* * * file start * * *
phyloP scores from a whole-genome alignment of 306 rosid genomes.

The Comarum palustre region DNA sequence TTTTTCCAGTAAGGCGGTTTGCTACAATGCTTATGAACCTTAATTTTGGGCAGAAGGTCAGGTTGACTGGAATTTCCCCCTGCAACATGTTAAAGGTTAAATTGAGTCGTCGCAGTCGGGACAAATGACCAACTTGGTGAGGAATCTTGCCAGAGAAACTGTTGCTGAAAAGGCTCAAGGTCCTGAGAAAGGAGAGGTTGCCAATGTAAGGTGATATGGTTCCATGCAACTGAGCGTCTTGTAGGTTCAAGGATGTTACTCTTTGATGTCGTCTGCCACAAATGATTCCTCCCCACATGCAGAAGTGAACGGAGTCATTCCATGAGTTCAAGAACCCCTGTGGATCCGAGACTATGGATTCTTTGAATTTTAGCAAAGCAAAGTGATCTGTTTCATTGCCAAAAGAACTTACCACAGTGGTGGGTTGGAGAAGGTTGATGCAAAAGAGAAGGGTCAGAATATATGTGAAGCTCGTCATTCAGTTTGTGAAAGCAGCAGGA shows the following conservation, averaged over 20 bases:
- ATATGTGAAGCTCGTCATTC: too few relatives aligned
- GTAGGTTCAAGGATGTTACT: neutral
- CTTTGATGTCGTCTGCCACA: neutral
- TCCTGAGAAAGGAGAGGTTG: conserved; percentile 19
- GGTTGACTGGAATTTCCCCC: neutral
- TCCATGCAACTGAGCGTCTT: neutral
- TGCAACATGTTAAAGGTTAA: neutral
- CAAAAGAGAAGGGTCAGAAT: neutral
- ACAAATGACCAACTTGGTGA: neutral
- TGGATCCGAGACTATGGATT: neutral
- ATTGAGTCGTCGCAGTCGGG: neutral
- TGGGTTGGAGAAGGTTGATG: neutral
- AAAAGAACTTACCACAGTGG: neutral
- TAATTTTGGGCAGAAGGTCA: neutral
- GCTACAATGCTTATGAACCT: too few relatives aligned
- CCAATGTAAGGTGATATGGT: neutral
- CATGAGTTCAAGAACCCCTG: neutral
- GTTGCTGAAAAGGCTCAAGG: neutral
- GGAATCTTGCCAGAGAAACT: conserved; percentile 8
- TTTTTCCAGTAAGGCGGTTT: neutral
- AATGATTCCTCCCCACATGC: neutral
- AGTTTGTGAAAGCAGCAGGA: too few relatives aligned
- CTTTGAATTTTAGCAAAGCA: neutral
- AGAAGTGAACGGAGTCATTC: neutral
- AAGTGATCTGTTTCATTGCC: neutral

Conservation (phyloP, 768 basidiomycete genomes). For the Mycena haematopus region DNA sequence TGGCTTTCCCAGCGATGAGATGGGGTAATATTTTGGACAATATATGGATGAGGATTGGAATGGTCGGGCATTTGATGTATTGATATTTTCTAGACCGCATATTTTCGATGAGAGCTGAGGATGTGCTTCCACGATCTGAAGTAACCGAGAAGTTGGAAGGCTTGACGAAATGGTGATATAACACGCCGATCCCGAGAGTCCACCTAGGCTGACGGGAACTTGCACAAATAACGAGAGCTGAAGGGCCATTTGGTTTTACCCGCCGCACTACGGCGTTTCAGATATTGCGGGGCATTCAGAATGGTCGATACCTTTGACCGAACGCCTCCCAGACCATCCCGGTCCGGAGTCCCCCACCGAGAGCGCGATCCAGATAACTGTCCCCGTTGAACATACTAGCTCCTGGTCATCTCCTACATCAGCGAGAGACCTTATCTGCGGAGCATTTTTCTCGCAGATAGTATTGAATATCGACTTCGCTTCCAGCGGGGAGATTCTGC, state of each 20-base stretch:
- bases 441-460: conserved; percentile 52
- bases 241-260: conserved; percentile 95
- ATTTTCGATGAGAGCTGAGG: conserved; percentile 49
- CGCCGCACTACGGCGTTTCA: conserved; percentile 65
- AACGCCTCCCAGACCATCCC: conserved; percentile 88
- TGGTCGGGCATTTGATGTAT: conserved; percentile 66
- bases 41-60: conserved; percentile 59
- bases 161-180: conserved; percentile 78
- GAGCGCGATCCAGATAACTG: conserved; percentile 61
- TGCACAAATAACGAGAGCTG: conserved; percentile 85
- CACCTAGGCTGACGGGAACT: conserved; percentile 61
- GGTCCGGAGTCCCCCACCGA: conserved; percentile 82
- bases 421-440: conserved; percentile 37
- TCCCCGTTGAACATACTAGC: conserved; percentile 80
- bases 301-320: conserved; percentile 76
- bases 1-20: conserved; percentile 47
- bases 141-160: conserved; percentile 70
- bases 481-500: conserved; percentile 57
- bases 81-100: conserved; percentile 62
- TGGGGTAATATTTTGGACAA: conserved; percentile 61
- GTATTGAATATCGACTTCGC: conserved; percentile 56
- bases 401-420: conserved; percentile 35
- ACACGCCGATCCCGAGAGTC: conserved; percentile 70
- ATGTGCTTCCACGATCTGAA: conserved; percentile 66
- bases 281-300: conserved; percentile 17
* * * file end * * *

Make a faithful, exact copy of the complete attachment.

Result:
phyloP scores from a whole-genome alignment of 306 rosid genomes.

The Comarum palustre region DNA sequence TTTTTCCAGTAAGGCGGTTTGCTACAATGCTTATGAACCTTAATTTTGGGCAGAAGGTCAGGTTGACTGGAATTTCCCCCTGCAACATGTTAAAGGTTAAATTGAGTCGTCGCAGTCGGGACAAATGACCAACTTGGTGAGGAATCTTGCCAGAGAAACTGTTGCTGAAAAGGCTCAAGGTCCTGAGAAAGGAGAGGTTGCCAATGTAAGGTGATATGGTTCCATGCAACTGAGCGTCTTGTAGGTTCAAGGATGTTACTCTTTGATGTCGTCTGCCACAAATGATTCCTCCCCACATGCAGAAGTGAACGGAGTCATTCCATGAGTTCAAGAACCCCTGTGGATCCGAGACTATGGATTCTTTGAATTTTAGCAAAGCAAAGTGATCTGTTTCATTGCCAAAAGAACTTACCACAGTGGTGGGTTGGAGAAGGTTGATGCAAAAGAGAAGGGTCAGAATATATGTGAAGCTCGTCATTCAGTTTGTGAAAGCAGCAGGA shows the following conservation, averaged over 20 bases:
- ATATGTGAAGCTCGTCATTC: too few relatives aligned
- GTAGGTTCAAGGATGTTACT: neutral
- CTTTGATGTCGTCTGCCACA: neutral
- TCCTGAGAAAGGAGAGGTTG: conserved; percentile 19
- GGTTGACTGGAATTTCCCCC: neutral
- TCCATGCAACTGAGCGTCTT: neutral
- TGCAACATGTTAAAGGTTAA: neutral
- CAAAAGAGAAGGGTCAGAAT: neutral
- ACAAATGACCAACTTGGTGA: neutral
- TGGATCCGAGACTATGGATT: neutral
- ATTGAGTCGTCGCAGTCGGG: neutral
- TGGGTTGGAGAAGGTTGATG: neutral
- AAAAGAACTTACCACAGTGG: neutral
- TAATTTTGGGCAGAAGGTCA: neutral
- GCTACAATGCTTATGAACCT: too few relatives aligned
- CCAATGTAAGGTGATATGGT: neutral
- CATGAGTTCAAGAACCCCTG: neutral
- GTTGCTGAAAAGGCTCAAGG: neutral
- GGAATCTTGCCAGAGAAACT: conserved; percentile 8
- TTTTTCCAGTAAGGCGGTTT: neutral
- AATGATTCCTCCCCACATGC: neutral
- AGTTTGTGAAAGCAGCAGGA: too few relatives aligned
- CTTTGAATTTTAGCAAAGCA: neutral
- AGAAGTGAACGGAGTCATTC: neutral
- AAGTGATCTGTTTCATTGCC: neutral

Conservation (phyloP, 768 basidiomycete genomes). For the Mycena haematopus region DNA sequence TGGCTTTCCCAGCGATGAGATGGGGTAATATTTTGGACAATATATGGATGAGGATTGGAATGGTCGGGCATTTGATGTATTGATATTTTCTAGACCGCATATTTTCGATGAGAGCTGAGGATGTGCTTCCACGATCTGAAGTAACCGAGAAGTTGGAAGGCTTGACGAAATGGTGATATAACACGCCGATCCCGAGAGTCCACCTAGGCTGACGGGAACTTGCACAAATAACGAGAGCTGAAGGGCCATTTGGTTTTACCCGCCGCACTACGGCGTTTCAGATATTGCGGGGCATTCAGAATGGTCGATACCTTTGACCGAACGCCTCCCAGACCATCCCGGTCCGGAGTCCCCCACCGAGAGCGCGATCCAGATAACTGTCCCCGTTGAACATACTAGCTCCTGGTCATCTCCTACATCAGCGAGAGACCTTATCTGCGGAGCATTTTTCTCGCAGATAGTATTGAATATCGACTTCGCTTCCAGCGGGGAGATTCTGC, state of each 20-base stretch:
- bases 441-460: conserved; percentile 52
- bases 241-260: conserved; percentile 95
- ATTTTCGATGAGAGCTGAGG: conserved; percentile 49
- CGCCGCACTACGGCGTTTCA: conserved; percentile 65
- AACGCCTCCCAGACCATCCC: conserved; percentile 88
- TGGTCGGGCATTTGATGTAT: conserved; percentile 66
- bases 41-60: conserved; percentile 59
- bases 161-180: conserved; percentile 78
- GAGCGCGATCCAGATAACTG: conserved; percentile 61
- TGCACAAATAACGAGAGCTG: conserved; percentile 85
- CACCTAGGCTGACGGGAACT: conserved; percentile 61
- GGTCCGGAGTCCCCCACCGA: conserved; percentile 82
- bases 421-440: conserved; percentile 37
- TCCCCGTTGAACATACTAGC: conserved; percentile 80
- bases 301-320: conserved; percentile 76
- bases 1-20: conserved; percentile 47
- bases 141-160: conserved; percentile 70
- bases 481-500: conserved; percentile 57
- bases 81-100: conserved; percentile 62
- TGGGGTAATATTTTGGACAA: conserved; percentile 61
- GTATTGAATATCGACTTCGC: conserved; percentile 56
- bases 401-420: conserved; percentile 35
- ACACGCCGATCCCGAGAGTC: conserved; percentile 70
- ATGTGCTTCCACGATCTGAA: conserved; percentile 66
- bases 281-300: conserved; percentile 17